Also called head rhyme or initial rhyme , the repetition of the initial sounds (usually consonants) of stressed syllables in neighboring words or at short intervals within a line or passage, usually at word beginnings
‘ QWERTYUIOP’ by Vivien Alcock is about a young graduate, Lucy Beck who has just finished her ‘O’ levels at Belmont Secretarial College. Being a slow typist, her principal has no confidence that she will find a job. Fortunately, she is offered a job by Mr. Ross, the Manager of Ross and Bannister’s. On her first day in office, as she sets down to work, she encounters peculiar incidents . Later, she discovers the ghost of Miss Broome, a previous long-time secretary, who now haunts her typewriter. Towards the end of the story, Lucy gets rid of the spirit, which is adamant in holding on to her position as the company’s secretary. She communicates with ‘Miss Broome’ through the typewriter and suggests that Mr. Bannister who has passed away needs her service ‘up there’ and bids her farewell.
Do not judge a book by its cover. Do not judge a person by his/her physical appearance or qualification. When we really want something , we should persevere Problems can be solved effectively through thoughtful actions and compassion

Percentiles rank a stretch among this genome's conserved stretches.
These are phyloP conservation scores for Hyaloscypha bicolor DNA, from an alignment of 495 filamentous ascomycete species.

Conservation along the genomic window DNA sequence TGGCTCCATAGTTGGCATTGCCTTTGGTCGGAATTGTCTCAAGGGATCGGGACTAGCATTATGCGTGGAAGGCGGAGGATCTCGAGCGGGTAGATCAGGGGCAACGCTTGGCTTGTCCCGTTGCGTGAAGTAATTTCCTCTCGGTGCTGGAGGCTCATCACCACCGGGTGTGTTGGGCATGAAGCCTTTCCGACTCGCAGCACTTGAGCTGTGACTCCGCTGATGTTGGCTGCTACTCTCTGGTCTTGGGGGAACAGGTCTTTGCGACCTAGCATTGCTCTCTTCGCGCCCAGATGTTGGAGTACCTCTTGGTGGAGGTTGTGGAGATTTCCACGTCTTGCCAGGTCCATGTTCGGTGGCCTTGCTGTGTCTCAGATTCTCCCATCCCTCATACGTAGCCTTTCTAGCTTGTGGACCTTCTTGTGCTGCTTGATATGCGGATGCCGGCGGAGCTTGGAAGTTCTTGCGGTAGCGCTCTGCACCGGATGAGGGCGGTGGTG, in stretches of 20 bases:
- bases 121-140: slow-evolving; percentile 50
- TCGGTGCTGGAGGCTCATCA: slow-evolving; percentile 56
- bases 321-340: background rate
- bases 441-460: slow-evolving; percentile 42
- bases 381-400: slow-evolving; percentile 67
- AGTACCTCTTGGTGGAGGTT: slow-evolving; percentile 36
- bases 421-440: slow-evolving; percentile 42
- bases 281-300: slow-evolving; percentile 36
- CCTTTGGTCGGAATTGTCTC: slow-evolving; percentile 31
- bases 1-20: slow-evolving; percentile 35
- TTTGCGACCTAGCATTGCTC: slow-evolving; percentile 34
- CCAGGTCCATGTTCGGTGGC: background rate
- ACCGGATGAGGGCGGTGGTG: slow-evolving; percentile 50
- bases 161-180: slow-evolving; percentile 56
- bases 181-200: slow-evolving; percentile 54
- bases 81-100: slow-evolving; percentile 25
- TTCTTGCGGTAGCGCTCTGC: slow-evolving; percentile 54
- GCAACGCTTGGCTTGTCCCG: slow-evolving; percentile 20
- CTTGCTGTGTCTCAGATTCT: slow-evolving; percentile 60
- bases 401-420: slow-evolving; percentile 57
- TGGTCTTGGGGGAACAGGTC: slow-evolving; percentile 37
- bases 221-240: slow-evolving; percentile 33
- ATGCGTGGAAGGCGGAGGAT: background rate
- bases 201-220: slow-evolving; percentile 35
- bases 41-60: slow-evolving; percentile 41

Diction (the choice of words used in the story) use of vocabulary to create eerie, paranormal atmosphere … There was something odd! A sudden wrongness felt by her fingers, a tingling, an icy pricking simple vocabulary; short dialogues; lots of exclamation marks (!) to show emotion; different fonts to indicate typed messages – e.g. capital letters to indicate Miss Broome’s anger in her typed message; use of italics ( her) to show emphasis
Simile The story has many interesting similes e.g . shot off like a scalded cat; with your fingers flying over the keys like white butterflies; straight as a rule;, like a squat, ugly monster; like badly fitting false teeth; like melting ice-cream; eyes like currants, etc. Metaphor e.g. You’re not the timid mouse you look, Miss Beck. You’re a right little lion .; mouse-colored Onomatopoeia The word imitates and echoes the sounds it tries to describe e.g. rattle, snapping, tapping , etc. Colloquial language e.g. the old bag (the elderly lady); who would get the chop (who would be dismissed from the job) Imagery e.g. –grey hair - a thick icing of white hair